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International Journal of Morphology

versión On-line ISSN 0717-9502

Int. J. Morphol. vol.34 no.3 Temuco set. 2016

http://dx.doi.org/10.4067/S0717-95022016000300050 

Int. J. Morphol., 34(3):1123-1127, 2016.

 

Descriptive Anatomy of Lateral Digital Extensor Muscles of the Hand of the White-Footed Tamarin (Saguinus leucopus Günther, 1876).

 

Anatomía Descriptiva de los Músculos Extensores Digitales Laterales de la Mano del Tití Gris (Saguinus leucopus Günther, 1876).

 

Juan Fernando Vélez García*; Jorge Eduardo Duque Parra**,*** & John Barco Ríos**

* Departamento de Sanidad Animal, Facultad de Medicina Veterinaria y Zootecnia, Universidad del Tolima, Ibagué, Colombia.

** Departamento de Ciencias Básicas, Universidad de Caldas en convenio con CORPOCALDAS, Manizales, Colombia.

*** Departamento de Ciencias Básicas Biológicas, Universidad Autónoma de Manizales, Manizales, Colombia.

Correspondence to:


SUMMARY: The Saguinus leucopus is an endemic and monotypic primate of Colombia with quadrupedal arboreal locomotion, but the study of its morphological adaptations are still scarce, therefore the specific knowledge of its muscles will allow to understand these adaptations and to establish better medical and surgical procedures in order to preserve this species. For this purposes, the two forearms of 10 S. leucopus specimens were dissected, they were fixed within a formaldehyde solution, phenic acid and mineral oil mixture. Among the craniolateral muscles of the forearm two muscles were independent for digits IV and V. They presented form, origin and insertion suitable for individual extension of each digit, with innervation and irrigation by the cranial interosseous nerve and the homonymous artery respectively; they show similarities and differences with other primates, it allows to conclude that the development of these muscles could enable a particular anatomical and functional individualization in these digits extension, this feature makes possible its quadrupedal arboreal locomotion.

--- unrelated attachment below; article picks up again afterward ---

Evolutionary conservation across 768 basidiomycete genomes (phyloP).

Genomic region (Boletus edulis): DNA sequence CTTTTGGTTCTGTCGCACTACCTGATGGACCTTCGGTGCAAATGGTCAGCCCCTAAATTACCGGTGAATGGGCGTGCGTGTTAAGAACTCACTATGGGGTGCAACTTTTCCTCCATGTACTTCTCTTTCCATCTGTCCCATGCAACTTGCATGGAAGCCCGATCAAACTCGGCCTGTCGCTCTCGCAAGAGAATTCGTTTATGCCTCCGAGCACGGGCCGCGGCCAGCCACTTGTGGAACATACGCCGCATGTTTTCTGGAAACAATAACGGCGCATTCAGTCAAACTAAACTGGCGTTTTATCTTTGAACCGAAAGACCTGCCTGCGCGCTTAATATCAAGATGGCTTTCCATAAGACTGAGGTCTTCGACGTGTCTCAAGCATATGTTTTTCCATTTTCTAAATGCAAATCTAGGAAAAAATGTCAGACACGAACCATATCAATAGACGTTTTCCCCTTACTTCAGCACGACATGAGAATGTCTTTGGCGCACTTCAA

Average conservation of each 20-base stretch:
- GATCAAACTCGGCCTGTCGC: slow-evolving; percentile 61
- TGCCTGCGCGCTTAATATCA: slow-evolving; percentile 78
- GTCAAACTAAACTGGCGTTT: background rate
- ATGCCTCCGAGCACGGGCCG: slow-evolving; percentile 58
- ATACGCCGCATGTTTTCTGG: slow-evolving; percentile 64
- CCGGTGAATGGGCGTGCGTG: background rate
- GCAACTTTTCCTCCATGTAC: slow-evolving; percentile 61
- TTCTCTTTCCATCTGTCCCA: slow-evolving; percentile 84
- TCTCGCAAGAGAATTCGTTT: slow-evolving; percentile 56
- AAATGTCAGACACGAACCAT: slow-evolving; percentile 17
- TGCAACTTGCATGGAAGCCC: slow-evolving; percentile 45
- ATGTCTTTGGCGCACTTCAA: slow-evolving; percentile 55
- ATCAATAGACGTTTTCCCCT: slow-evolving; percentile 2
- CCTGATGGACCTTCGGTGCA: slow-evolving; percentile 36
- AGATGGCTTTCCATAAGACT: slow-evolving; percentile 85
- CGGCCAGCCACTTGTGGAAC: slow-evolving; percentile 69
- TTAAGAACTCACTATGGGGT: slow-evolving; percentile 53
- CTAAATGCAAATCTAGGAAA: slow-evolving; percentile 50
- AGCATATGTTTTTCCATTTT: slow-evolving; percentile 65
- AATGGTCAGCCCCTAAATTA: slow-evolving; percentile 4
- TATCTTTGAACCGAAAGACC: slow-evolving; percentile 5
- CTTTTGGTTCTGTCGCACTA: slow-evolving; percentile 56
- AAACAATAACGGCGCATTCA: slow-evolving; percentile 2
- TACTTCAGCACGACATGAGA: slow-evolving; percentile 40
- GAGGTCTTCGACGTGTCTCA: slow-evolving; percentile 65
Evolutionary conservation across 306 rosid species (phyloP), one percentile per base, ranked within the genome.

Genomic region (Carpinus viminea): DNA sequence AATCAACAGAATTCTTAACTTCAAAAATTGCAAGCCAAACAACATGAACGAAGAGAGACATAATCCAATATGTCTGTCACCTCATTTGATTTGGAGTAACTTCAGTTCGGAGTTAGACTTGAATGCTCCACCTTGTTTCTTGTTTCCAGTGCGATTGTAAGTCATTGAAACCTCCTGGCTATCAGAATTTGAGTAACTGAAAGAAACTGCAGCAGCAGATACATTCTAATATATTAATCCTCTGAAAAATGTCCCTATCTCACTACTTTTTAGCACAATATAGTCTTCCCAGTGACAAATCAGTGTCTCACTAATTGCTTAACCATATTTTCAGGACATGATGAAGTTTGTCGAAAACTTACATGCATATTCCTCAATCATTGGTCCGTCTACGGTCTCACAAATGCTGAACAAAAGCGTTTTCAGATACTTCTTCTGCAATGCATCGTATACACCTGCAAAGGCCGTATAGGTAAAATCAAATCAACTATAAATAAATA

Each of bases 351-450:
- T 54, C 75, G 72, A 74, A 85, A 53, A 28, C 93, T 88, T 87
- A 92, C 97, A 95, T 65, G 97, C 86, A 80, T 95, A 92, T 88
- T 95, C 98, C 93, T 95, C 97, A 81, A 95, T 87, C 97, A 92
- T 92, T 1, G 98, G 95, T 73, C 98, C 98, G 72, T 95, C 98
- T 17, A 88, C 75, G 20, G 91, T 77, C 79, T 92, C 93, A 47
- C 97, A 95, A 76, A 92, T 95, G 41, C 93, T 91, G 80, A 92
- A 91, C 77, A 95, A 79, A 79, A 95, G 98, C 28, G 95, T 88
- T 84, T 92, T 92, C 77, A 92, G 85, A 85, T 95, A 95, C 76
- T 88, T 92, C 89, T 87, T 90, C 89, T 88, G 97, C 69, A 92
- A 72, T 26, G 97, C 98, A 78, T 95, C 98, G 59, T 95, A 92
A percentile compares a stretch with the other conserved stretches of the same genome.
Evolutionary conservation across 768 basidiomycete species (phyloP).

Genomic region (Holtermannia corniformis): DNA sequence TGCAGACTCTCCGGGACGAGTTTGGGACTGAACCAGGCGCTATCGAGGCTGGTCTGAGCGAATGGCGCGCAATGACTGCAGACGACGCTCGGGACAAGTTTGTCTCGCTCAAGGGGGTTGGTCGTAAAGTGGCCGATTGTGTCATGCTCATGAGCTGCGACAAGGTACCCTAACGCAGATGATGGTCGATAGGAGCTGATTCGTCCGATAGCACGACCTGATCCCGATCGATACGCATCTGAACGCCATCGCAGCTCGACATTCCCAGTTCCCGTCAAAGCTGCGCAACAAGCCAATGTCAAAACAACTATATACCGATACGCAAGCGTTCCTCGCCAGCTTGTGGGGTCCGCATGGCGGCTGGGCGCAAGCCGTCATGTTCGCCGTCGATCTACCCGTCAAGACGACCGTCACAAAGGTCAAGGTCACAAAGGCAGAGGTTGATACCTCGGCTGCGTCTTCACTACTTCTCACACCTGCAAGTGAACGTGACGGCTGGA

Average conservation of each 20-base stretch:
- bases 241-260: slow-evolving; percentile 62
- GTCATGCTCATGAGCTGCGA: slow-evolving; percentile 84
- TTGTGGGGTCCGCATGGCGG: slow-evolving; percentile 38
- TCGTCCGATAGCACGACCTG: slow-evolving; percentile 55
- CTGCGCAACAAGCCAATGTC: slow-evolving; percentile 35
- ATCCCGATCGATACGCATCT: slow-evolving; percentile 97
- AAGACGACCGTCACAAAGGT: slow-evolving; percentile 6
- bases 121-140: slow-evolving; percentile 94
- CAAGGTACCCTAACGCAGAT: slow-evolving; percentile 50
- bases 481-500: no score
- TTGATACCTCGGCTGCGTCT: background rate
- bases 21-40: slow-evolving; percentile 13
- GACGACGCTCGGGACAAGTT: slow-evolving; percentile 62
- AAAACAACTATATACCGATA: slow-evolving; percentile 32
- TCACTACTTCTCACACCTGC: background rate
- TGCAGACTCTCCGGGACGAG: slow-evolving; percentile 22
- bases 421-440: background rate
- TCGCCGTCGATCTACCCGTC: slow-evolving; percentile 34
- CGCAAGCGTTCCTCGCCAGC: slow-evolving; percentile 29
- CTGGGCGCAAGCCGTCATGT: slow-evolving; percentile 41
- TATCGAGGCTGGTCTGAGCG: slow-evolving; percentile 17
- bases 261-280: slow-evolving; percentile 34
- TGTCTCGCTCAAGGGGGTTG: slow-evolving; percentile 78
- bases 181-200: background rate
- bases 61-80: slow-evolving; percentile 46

KEY WORDS: Antebrachial region; Extensor digiti quarti proprius muscle; Extensor digiti quinti proprius muscle; Myology; Primate.


RESUMEN: El Saguinus leucopus es un primate endémico y monotípico de Colombia con la locomoción cuadrúpeda arbórea, sin embargo los estudios de sus adaptaciones morfológicas aún son escasos, por lo tanto, el conocimiento específico de sus músculos permitirá conocer estas adaptaciones y establecer mejores procedimientos médicos y quirúrgicos con el fin de preservar esta especie. Para estos fines, se disecaron los dos antebrazos de 10 especímenes de S. leucopus, los cuales fueron fijados con una solución en mezcla de formaldehído, aceite mineral y ácido fénico. Entre los músculos cráneo laterales del antebrazo se encontraron dos músculos independientes para los dígitos IV y V. La forma, el origen y la inserción eran adecuadas para la extensión individual de cada dígito, con la inervación e irrigación por el nervio interóseo craneal y la arteria del mismo nombre respectivamente, presentando similitudes y diferencias con otros primates, lo que permite llegar a la conclusión que el desarrollo de estos músculos podría permitir una individualización anatómica y funcional particular en la extensión de estos dígitos, haciendo posible su locomoción cuadrúpeda arbórea.

PALABRAS CLAVE: Región antebraquial; Músculo propio del extensor del dedo Quarti; Músculo Extensor del dedo quinti proprius; Miología; Primate.


 

INTRODUCTION

White-footed tamarin (Saguinus leucopus) is a neotropical endemic and monotypic primate of Colombia (Defler, 2010) categorized by the IUCN (International Union for Conservation of Nature and Natural Resources) as an endangered species due to a significant reduction in the population, mainly due to illegal animal trade as pets (Morales-Jiménez et al., 2008). This situation makes them susceptible to arrive at the Wildlife Care and Assessment Center and zoos to be assessed by veterinarians, moreover, this species anatomical knowledge is scarce (Stevenson et al., 2010), which hinders their medical and surgical care. In a study conducted by URRAS (Unidad de Rescate y Rehabilitación de Animales Silvestres), the clinical examination revealed that a third of the greatest abnormalities were in musculoskeletal system (Varela et al., 2010). Therefore, knowing the muscle morphology is important to know its muscular adaptation for locomotion (Kardong, 2012), and establish better medical and surgical procedures. These primates have quadrupedal locomotion moving over trunks and branches of trees (Defler).